In spite of a series of environmental laws and regulations passed in the 1970s, authentic environmental protection in the Soviet Union did not become a major concern until General Secretary Mikhail Gorbachev came to power in March 1985. Without an established regulatory agency and an environmental protection infrastructure, enforcement of existing laws was largely ignored. Only occasional and isolated references appeared on such issues as air and water pollution, soil erosion, and wasteful use of natural resources in the 1970s. This lack of concern was prompted by several factors. First, after collectivization in the 1930s, all of the land became state owned and managed. Thus, whenever air and water were polluted, the state was most often the agent of this pollution. Second, and this was true especially under Joseph Stalin's leadership, the resource base of the country was viewed as limitless and free. Third, in the rush to modernize and to develop heavy industry, concern for damage to the environment and related damage to the health of Soviet citizens would have been viewed as detrimental to progress. Fourth, pollution control and environmental protection itself is an expensive, high-technology industry, and even in the mid-1980s many of the Soviet Union's systems to control harmful emissions were inoperable or of foreign manufacture.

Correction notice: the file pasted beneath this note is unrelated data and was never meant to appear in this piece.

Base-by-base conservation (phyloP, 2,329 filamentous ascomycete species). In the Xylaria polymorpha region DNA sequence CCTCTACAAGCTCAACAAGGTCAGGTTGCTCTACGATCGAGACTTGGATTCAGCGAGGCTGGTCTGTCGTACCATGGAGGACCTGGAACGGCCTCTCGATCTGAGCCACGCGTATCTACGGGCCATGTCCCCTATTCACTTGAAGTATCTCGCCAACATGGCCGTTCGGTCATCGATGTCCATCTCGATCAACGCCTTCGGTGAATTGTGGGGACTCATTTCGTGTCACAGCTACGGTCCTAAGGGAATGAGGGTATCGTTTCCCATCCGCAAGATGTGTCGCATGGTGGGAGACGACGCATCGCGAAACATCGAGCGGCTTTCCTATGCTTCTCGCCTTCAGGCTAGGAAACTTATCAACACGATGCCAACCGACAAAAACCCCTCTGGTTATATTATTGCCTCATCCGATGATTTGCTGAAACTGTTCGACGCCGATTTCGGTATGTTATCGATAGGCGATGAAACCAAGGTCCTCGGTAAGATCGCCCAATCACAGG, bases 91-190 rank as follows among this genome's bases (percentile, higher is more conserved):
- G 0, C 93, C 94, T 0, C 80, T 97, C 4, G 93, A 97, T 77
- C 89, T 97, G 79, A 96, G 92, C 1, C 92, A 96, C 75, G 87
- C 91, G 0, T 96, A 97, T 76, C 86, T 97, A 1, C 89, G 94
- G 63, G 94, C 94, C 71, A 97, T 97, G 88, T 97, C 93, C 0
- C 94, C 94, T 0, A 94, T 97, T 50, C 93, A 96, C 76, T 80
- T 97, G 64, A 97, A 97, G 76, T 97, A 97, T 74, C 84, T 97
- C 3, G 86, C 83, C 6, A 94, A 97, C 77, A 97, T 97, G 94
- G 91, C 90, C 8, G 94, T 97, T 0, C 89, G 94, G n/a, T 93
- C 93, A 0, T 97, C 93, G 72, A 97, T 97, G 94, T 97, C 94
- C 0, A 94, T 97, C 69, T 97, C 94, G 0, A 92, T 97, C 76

Under Gorbachev's leadership, the official attitude toward the environment changed. Various social and economic factors helped produce this change. To maintain economic growth through the 1980s, a period in which the labor force had been declining significantly, intensive and more prudent use of both natural and human resources was required. At the same time, glasnost' provided an outlet for widespread discussion of environmental issues, and a genuine grass-roots ecological movement arose to champion causes similar to the ecological concerns of the West. Public campaigns were mounted to protect Lake Baykal from industrial pollution and to halt the precipitous decline in the water levels of the Caspian Sea, the Sea of Azov, and, most urgently, the Aral Sea. A grandiose scheme to divert the northern rivers southward had been counted on to replenish these seas, but for both economic and environmental reasons, the project was canceled in 1986.